#include <iostream>
#include <algorithm>
#include <vector>
#include <stdexcept>
#include <iterator>

template <class InputIterator, class OutputIterator>
void decode(InputIterator start, InputIterator end, OutputIterator output)
{
    typedef typename std::iterator_traits<InputIterator>::value_type value_type;
    while (start != end)
    {
        value_type count = *start;
        ++start;
        value_type result = value_type();
        for (value_type i = value_type(); i != count; ++i, ++start) {
            if (start == end) {
                throw std::range_error("The input sequence had too few elements.");
            }
            result += *start;
        }
        *output = result;
        ++output;
    }
}

int main()
{
    try {
        std::vector<int> v;
        decode(std::istream_iterator<int>(std::cin), std::istream_iterator<int>(), std::back_inserter(v));
        std::copy(v.begin(), v.end(), std::ostream_iterator<int>(std::cout, " "));
    }
    catch (const std::exception& e) {
        std::cout << e.what() << '\n';
    }
}
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Nice answer. +1 But... end < tmp is okay. It works only for RandomAccessIterators though... –  Billy ONeal Nov 1 '09 at 0:13
    
For some iterators like istream_iterator incrementing when at the end leaves you at the end. Others, like pointers, keep going indefinitely. Another way to handle the situation is advance run_length-1 and make sure that's not the end, then go one more. –  280Z28 Nov 1 '09 at 4:35
    
This is entirely implementation-dependent. With VC++ incrementing beyond std::istream_iterator<T>() triggers an error with checked iterators, as well as advancing a vector iterator beyond end(). No algorithm should ever advance beyond the end iterator. Also, it + run_length - 1 has no less potential being out of bounds than it + run_length. –  UncleBens Nov 1 '09 at 11:31
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// is there a better way to specify run_length elements to accumulate() without having to call advance() here?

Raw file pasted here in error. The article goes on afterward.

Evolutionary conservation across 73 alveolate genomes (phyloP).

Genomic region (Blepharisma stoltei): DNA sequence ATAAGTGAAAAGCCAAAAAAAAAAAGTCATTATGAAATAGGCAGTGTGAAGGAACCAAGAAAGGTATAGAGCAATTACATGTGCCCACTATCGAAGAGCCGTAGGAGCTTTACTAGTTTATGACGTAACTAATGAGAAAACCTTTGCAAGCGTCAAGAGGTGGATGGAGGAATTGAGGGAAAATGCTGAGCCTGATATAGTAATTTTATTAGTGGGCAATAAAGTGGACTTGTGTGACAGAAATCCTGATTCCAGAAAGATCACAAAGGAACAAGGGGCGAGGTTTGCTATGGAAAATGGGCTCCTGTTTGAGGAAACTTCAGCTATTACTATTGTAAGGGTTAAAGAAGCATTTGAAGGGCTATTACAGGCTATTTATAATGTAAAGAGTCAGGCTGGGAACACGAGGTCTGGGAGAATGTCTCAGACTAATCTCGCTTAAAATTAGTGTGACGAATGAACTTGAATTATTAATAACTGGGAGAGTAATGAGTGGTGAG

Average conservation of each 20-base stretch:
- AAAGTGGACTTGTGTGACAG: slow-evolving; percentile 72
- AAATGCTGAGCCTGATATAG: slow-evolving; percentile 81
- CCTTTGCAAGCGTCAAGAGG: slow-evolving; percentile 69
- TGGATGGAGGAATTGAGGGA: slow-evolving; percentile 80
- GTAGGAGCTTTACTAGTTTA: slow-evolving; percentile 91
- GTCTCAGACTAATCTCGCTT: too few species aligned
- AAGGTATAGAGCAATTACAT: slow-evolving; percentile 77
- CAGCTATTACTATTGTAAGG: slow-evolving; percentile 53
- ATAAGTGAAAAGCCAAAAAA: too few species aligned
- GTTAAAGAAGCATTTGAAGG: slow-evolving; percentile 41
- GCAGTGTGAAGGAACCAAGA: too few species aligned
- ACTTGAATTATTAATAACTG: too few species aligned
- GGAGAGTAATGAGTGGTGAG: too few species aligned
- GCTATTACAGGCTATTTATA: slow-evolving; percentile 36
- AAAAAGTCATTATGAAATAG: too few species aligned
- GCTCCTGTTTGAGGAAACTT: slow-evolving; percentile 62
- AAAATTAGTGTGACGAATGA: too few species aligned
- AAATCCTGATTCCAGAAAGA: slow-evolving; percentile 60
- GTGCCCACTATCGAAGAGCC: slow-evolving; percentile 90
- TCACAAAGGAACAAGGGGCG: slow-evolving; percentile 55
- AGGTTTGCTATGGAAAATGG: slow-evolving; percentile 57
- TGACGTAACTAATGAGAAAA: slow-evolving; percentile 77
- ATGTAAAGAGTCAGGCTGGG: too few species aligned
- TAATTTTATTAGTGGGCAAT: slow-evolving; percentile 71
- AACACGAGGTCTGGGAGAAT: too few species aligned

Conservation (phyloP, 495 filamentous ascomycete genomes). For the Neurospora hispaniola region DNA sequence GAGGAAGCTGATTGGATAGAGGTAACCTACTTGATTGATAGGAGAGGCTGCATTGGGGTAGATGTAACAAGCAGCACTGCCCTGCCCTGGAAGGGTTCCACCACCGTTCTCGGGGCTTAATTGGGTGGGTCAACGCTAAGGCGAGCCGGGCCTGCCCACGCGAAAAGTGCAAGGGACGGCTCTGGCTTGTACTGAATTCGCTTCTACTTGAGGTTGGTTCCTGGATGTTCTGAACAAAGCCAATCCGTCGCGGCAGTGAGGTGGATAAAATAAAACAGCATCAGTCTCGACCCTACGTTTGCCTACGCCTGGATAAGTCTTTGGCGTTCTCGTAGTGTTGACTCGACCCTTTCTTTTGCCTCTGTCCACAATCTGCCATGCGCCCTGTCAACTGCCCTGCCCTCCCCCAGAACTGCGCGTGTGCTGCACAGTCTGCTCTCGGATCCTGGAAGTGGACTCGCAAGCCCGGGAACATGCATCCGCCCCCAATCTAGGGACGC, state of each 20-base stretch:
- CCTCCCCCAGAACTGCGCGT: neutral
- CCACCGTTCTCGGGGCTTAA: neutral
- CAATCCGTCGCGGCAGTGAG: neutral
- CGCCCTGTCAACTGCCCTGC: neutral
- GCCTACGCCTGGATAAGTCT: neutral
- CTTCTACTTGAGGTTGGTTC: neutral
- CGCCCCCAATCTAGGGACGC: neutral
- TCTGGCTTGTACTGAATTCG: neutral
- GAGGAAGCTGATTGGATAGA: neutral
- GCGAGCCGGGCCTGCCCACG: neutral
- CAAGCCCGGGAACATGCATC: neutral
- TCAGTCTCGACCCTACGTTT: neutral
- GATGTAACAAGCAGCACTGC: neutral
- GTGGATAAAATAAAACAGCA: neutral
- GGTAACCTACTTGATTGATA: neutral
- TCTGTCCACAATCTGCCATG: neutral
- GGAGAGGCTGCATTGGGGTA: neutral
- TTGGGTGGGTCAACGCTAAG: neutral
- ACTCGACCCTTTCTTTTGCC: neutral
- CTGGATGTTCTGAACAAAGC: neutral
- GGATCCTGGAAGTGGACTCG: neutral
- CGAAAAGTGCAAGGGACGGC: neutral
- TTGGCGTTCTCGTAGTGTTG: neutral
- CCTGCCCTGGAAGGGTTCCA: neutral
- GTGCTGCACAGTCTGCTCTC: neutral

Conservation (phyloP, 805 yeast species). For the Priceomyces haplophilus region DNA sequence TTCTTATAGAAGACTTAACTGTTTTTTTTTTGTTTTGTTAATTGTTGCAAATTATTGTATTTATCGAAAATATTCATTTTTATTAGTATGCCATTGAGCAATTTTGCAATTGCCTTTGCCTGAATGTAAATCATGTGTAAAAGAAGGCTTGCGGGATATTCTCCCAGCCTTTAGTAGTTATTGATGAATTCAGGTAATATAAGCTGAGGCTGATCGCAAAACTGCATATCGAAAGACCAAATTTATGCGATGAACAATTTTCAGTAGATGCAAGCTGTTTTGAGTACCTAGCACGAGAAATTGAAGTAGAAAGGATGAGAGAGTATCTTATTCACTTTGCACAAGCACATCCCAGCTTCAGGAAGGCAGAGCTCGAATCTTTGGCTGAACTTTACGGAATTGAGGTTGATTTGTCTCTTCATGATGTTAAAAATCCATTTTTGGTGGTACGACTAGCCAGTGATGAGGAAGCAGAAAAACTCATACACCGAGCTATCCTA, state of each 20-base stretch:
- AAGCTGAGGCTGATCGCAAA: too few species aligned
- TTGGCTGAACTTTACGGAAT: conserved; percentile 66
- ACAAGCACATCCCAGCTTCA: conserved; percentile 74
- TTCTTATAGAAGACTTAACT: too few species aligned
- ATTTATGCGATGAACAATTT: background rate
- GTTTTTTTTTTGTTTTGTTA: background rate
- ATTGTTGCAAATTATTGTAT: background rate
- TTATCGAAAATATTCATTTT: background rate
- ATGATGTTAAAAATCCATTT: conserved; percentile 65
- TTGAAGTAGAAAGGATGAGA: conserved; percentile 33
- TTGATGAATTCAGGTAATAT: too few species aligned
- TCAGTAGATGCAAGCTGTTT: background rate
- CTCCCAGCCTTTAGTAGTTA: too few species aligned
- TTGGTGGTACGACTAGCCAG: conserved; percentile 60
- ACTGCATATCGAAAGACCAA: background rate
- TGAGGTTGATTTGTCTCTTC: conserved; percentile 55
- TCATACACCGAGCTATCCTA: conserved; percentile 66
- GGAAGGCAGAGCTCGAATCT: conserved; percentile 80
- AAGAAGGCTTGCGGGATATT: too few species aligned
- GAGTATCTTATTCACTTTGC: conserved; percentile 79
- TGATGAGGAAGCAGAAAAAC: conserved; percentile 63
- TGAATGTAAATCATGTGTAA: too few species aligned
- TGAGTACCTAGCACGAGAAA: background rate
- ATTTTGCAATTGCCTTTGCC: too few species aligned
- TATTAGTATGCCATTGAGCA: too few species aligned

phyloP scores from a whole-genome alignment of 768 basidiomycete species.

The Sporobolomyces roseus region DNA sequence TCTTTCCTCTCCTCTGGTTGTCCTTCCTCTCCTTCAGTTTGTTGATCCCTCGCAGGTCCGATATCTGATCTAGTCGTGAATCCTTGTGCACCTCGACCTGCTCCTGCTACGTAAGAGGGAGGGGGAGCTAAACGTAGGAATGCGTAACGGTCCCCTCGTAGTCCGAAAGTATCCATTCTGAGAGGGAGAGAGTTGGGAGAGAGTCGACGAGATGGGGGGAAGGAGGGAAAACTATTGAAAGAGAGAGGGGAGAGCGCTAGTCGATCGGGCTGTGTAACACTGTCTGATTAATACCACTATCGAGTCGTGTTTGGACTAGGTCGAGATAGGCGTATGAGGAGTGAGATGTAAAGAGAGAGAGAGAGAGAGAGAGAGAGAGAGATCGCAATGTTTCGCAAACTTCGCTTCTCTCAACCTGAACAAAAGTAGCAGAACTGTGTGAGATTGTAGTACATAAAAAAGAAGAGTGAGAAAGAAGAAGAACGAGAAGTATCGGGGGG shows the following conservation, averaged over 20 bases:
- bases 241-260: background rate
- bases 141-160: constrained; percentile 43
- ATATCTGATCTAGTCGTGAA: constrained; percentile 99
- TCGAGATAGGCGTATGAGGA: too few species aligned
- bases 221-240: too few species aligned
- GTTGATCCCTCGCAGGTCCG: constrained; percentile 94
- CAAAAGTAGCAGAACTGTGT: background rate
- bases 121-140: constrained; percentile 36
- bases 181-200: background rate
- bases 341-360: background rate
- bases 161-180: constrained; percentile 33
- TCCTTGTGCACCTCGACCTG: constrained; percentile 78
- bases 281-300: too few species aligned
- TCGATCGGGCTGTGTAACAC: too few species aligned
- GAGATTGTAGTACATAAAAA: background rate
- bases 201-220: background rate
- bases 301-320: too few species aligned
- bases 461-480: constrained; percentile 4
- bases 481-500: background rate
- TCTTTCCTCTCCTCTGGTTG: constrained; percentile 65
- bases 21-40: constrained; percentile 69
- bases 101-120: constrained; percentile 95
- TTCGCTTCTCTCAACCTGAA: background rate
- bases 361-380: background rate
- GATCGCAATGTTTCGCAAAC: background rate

Not really.

// Edited: this condition should work for the different kinds of iterators?
if ((end < tmp) || (std::distance(begin, tmp) != run_length))
    throw std::range_error("The input sequence had too few elements.");

The problem here is the < operator, which is only going to work for RandomAccessIterators. Why not just:

if (std::distance(tmp, end) < run_length)

?

// should I use std::swap(begin, tmp) here instead?
begin = tmp;

Nope.

EDIT: I'm aware there's a bug in the call to std::advance where the tmp iterator is incremented to be exactly end, which would be valid for this code. Let's focus on the rest of my questions and I'll fix that.

Incrementing to end is standard behavior for STL algorithms.

void process_single(TInputIterator& begin, TInputIterator end, TOutputIterator destination)

STL iterators aren't generally a good type to pass byref. Callers all too often want to preserve them after the call to your function. For example, passing byRef causes this not to compile:

std::vector<something> t;
std::vector<something> t2;
process_single(t.begin(), t.end(), std::back_inserter(t2))

(Many compilers will take it but it's not standard)

Better would be to pass the iterator byval and then return the new position at which you end your algorithm, to be more consistent with the rest of the STL. For example, see std::find().

Hope that helps....